A court battle over releasing the names of petition signers on a Washington gay marriage-related referendum has moved from the U.S. Supreme Court to a federal district court.
U.S. District Judge Benjamin Settle on Wednesday ordered the state of Washington to keep private the names and addresses of signers of the referendum to repeal the state’s domestic partnership law.
The Supreme Court in June in Doe v. Reed rejected Protect Marriage Washington’s broad constitutional arguments that the identities of petition signers generally are protected by the First Amendment from release under the state public records laws. However, the Court, in an 8-1 ruling by Chief Justice John Roberts Jr., suggested the organization could attempt a narrower challenge, that disclosure of the names on this particular petition would violate the First Amendment if they could show evidence of actual threats of violence and harassment .
The order by the district court on Wednesday will allow Protect Marriage Washington to attempt to make that narrower claim.
The organization’s counsel, James Bopp Jr. of Bopp, Coleson & Bostrom in Terre Haute, Ind., said, “Supporters of traditional marriage have received death threats and have had their personal property destroyed after standing up to protect the institution of marriage. I am confident that when the judge considers all of the evidence, copies of the petitions will not be released to the public.”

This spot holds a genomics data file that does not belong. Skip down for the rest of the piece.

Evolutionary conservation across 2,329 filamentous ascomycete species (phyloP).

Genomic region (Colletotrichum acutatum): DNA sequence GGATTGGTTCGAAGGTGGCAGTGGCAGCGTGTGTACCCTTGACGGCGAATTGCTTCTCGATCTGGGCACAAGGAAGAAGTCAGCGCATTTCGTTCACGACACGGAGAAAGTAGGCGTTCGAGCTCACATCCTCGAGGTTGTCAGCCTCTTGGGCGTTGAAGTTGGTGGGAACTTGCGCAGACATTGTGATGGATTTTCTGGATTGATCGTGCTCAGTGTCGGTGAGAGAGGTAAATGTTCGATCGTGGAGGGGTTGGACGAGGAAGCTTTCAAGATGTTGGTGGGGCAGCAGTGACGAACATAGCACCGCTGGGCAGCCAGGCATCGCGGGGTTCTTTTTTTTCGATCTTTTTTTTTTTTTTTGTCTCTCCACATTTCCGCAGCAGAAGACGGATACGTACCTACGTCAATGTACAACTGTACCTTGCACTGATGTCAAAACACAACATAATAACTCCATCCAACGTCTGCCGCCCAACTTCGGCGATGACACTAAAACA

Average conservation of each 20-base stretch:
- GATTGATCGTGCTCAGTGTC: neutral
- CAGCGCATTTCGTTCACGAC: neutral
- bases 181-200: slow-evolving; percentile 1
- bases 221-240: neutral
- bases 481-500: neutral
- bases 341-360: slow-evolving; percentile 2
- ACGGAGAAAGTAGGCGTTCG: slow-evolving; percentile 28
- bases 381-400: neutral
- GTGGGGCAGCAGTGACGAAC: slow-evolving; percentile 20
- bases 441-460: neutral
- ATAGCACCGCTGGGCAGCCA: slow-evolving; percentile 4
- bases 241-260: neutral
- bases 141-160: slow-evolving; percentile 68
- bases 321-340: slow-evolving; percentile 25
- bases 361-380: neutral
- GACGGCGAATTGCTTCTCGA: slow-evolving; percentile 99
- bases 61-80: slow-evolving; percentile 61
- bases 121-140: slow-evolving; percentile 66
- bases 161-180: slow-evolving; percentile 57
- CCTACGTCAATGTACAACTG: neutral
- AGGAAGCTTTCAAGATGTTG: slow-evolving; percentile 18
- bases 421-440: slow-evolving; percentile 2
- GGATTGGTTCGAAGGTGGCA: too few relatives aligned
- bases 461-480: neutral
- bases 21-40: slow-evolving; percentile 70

The district court asked the parties to agree to an accelerated schedule, but no hearings have yet been ordered.
Washington enacted a law in 2009 expanding the rights and responsibilities of state-registered domestic partners. On July 25, 2009, Protect Marriage Washington submitted petitions with more than 138,500 signatures to the Washington secretary of state calling for a referendum by the Washington voters on that law. The ballot measure was considered in the following general election and the law was supported by a majority of those voting on the measure.
After the petitions had been submitted to the state, several supporters of the challenged law sought the names and addresses of the petition signers and one organization indicated it would publish that information on the Internet.
After prevailing in the district court, Protect Marriage Washington lost in the U.S. Court of Appeals for the 9th Circuit. That defeat led to the Supreme Court and its ruling on June 24.